The FDA approval of Pfizer's COVID-19 vaccine has health officials hoping it will encourage more Americans to roll up their sleeves and get the vaccine so the country can achieve heard immunity.
The vaccine will still be available under emergency use authorization for children and teens 12-15, as well as a third dose in certain immunocompromised people.
The FDA approval only applies to first and second doses on the vaccine for people 16 and older.
FDA approval for any drug means that data on the drug’s effects have been reviewed by the Center for Drug Evaluation and Research, which rules on whether the drug's provided benefits "outweigh its known and potential risks for the intended population," according to the agency's website.
What about other vaccines?
Moderna's two-shot and Johnson & Johnson's single-shot vaccines remain under an emergency use authorization as of August 23.
The FDA drug approval process
The drug approval process takes place within a structured framework that includes the following, per the FDA's web site:
- Analysis of the target condition and available treatments—FDA reviewers analyze the condition or illness for which the drug is intended and evaluate the current treatment landscape, which provide the context for weighing the drug’s risks and benefits. For example, a drug intended to treat patients with a life-threatening disease for which no other therapy exists may be considered to have benefits that outweigh the risks even if those risks would be considered unacceptable for a condition that is not life threatening.
- Assessment of benefits and risks from clinical data—FDA reviewers evaluate clinical benefit and risk information submitted by the drug maker, taking into account any uncertainties that may result from imperfect or incomplete data. Generally, the agency expects that the drug maker will submit results from two well-designed clinical trials, to be sure that the findings from the first trial are not the result of chance or bias. In certain cases, especially if the disease is rare and multiple trials may not be feasible, convincing evidence from one clinical trial may be enough. Evidence that the drug will benefit the target population should outweigh any risks and uncertainties.
- Strategies for managing risks—All drugs have risks. Risk management strategies include an FDA-approved drug label, which clearly describes the drug’s benefits and risks, and how the risks can be detected and managed. Sometimes, more effort is needed to manage risks. In these cases, a drug maker may need to implement a Risk Management and Mitigation Strategy (REMS).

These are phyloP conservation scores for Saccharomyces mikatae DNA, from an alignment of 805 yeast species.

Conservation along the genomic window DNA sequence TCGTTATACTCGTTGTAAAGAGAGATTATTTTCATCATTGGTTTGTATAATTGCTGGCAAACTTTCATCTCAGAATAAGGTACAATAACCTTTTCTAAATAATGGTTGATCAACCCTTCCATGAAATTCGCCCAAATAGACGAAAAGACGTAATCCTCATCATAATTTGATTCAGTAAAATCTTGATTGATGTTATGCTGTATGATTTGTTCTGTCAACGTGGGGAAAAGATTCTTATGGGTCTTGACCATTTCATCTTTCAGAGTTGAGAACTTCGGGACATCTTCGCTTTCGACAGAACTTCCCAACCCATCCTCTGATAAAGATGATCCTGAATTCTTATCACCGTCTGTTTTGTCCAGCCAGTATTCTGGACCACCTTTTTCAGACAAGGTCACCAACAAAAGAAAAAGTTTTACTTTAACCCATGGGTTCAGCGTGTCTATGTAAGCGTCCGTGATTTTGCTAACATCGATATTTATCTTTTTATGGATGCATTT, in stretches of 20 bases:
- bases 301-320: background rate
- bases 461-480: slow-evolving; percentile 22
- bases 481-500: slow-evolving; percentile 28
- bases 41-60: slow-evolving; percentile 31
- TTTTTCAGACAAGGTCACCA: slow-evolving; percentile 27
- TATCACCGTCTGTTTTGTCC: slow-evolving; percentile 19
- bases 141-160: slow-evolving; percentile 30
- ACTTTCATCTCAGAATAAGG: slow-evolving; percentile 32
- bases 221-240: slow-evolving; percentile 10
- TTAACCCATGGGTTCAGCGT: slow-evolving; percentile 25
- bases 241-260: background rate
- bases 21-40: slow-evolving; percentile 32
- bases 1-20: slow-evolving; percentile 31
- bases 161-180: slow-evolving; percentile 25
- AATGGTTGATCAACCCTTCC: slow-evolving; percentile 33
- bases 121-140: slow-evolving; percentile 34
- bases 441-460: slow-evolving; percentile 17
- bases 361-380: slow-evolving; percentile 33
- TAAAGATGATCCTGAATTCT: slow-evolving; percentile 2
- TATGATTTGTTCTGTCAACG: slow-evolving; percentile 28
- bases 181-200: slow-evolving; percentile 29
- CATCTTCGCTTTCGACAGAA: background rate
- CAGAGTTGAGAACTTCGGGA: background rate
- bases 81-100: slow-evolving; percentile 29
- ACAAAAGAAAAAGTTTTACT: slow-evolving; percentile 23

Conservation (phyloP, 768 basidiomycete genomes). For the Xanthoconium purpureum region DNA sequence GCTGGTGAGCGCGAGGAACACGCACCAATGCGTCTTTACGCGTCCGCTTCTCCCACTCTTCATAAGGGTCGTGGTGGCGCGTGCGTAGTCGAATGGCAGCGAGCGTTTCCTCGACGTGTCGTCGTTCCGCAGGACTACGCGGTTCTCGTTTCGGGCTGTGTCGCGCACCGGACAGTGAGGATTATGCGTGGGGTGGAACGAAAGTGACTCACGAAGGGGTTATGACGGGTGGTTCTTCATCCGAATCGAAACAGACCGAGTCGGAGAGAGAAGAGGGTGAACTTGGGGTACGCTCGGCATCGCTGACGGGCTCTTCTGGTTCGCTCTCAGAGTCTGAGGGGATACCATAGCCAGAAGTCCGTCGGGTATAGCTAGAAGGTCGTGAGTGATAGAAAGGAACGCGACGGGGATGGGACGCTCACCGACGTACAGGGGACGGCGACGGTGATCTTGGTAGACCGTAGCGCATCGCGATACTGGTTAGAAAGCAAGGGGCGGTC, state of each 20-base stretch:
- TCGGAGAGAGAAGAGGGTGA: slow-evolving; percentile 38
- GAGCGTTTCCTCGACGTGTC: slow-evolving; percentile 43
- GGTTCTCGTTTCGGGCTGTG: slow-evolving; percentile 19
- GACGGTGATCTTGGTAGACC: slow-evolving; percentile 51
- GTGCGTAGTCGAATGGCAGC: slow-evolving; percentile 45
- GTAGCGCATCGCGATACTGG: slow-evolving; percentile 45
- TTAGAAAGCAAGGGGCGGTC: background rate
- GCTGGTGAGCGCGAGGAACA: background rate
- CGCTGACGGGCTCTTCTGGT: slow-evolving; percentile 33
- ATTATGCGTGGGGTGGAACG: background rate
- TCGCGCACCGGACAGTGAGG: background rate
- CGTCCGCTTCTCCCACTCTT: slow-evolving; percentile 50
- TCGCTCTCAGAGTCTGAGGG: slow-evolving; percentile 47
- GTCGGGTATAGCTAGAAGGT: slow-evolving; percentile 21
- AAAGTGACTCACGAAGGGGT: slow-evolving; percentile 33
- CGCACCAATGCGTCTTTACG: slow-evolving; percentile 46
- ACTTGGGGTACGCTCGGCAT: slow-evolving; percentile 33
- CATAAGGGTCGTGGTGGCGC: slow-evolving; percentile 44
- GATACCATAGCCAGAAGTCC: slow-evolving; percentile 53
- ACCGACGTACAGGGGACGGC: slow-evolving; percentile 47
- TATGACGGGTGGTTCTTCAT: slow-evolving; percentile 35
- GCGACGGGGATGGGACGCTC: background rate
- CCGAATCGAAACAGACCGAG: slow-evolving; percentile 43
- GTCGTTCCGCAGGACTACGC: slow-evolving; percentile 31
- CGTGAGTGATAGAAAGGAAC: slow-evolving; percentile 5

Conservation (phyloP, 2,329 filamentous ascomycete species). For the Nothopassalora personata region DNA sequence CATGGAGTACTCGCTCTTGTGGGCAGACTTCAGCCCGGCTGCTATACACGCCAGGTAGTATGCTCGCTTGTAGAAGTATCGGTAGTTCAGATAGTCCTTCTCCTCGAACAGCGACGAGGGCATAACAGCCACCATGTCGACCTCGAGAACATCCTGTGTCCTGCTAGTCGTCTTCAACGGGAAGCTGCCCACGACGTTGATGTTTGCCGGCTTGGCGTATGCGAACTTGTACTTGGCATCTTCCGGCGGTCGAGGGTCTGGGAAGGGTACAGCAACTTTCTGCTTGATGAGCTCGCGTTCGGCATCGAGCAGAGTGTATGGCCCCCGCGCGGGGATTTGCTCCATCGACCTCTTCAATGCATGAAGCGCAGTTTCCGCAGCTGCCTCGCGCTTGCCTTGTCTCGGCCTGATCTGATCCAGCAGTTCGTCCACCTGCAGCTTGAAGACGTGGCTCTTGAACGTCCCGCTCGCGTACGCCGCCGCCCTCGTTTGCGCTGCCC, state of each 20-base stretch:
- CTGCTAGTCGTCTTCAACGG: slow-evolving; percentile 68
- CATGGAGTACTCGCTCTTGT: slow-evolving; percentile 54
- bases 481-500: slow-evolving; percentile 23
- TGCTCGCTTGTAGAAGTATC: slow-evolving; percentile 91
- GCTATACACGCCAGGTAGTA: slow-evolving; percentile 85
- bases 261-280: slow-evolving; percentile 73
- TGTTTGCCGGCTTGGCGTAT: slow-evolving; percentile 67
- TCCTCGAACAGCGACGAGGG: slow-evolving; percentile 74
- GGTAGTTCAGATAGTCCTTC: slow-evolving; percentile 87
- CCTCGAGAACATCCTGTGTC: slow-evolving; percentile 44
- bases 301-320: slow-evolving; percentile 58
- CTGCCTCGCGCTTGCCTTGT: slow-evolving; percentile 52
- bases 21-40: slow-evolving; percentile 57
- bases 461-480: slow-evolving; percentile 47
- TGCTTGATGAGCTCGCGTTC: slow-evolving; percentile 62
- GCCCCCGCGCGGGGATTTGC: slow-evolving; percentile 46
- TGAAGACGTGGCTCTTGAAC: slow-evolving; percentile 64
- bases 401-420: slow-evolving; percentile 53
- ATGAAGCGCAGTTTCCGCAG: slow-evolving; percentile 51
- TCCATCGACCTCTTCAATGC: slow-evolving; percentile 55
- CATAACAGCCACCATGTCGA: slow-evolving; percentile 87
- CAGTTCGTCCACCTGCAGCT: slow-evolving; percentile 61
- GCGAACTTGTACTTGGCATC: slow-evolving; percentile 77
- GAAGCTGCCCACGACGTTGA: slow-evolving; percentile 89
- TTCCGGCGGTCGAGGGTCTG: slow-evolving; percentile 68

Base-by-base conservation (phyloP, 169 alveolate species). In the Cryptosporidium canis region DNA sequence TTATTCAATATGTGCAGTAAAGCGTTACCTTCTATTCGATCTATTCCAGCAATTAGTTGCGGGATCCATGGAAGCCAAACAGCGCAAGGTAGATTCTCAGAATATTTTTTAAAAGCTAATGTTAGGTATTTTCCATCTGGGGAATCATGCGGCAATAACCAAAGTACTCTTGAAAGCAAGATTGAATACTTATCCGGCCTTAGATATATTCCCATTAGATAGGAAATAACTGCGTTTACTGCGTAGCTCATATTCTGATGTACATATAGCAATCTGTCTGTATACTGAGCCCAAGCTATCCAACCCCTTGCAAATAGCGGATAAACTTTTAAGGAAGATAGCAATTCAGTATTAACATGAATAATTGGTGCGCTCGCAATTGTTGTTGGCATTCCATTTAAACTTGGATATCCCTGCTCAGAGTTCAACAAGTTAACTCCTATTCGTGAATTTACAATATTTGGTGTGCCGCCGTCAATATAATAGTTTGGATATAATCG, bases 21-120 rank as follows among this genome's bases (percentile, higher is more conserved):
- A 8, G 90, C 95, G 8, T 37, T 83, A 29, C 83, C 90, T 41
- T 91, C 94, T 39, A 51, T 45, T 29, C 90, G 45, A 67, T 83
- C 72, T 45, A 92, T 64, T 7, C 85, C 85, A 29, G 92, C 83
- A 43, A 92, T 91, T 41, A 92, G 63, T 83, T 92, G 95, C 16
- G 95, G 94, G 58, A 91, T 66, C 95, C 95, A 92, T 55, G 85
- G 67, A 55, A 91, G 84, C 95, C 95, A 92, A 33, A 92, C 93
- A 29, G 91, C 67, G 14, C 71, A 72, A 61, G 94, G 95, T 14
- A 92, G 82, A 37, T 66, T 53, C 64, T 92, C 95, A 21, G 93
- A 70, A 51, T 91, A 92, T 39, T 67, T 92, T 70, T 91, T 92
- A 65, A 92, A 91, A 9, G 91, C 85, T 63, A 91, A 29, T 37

Although many of the FDA’s risk-benefit assessments and decisions are straightforward, sometimes the benefits and risks are uncertain and may be difficult to interpret or predict. The agency and the drug maker may reach different conclusions after analyzing the same data, or there may be differences of opinion among members of the FDA’s review team. As a science-led organization, FDA uses the best scientific and technological information available to make decisions through a deliberative process.
In some cases, the approval of a new drug is expedited. Accelerated Approval can be applied to promising therapies that treat a serious or life-threatening condition and provide therapeutic benefit over available therapies. This approach allows for the approval of a drug that demonstrates an effect on a “surrogate endpoint” that is reasonably likely to predict clinical benefit, or on a clinical endpoint that occurs earlier but may not be as robust as the standard endpoint used for approval. This approval pathway is especially useful when the drug is meant to treat a disease whose course is long, and an extended period of time is needed to measure its effect. After the drug enters the market, the drug maker is required to conduct post-marketing clinical trials to verify and describe the drug’s benefit. If further trials fail to verify the predicted clinical benefit, FDA may withdraw approval.
Since the Accelerated Approval pathway was established in 1992, many drugs that treat life-threatening diseases have successfully been brought to market this way and have made a significant impact on disease course. For example, many antiretroviral drugs used to treat HIV/AIDS entered the market via accelerated approval, and subsequently altered the treatment paradigm. A number of targeted cancer-fighting drugs also have come onto the market through this pathway.
Information source: FDA
The official FDA approval of the Pfizer vaccine may also result in more employer requiring employees to get the vaccine or face termination.
The Colorado Department of Labor and Employment (CDLE) says it's possible that people who are terminated for not getting the vaccine may not qualify for unemployment benefits.
CDLE released the following statement to KOAA 5:
Employees who are let go or quit for not following a company policy that requires them to get vaccinated may file for unemployment insurance (UI), but that does not mean they will be approved to receive benefits. Every UI claim goes through an eligibility determination process — this is not an entitlement program — and eligibility is determined on a case-by-case basis. Generally speaking, UI benefits are meant for Coloradans who lose work through no fault of their own. If the employee was fired or quit for not following a company policy, the UI Division will look at the circumstances around each individual scenario, including but not limited to: the nature of the work being performed, the reason for the requirement, and the reason for the refusal. If being vaccinated against COVID-19 is pertinent for the performance of the job, the employee will likely NOT be eligible for UI benefits.
Have a story idea you'd like News 5 Investigates to look into? Email us: News5Investigates@KOAA.com.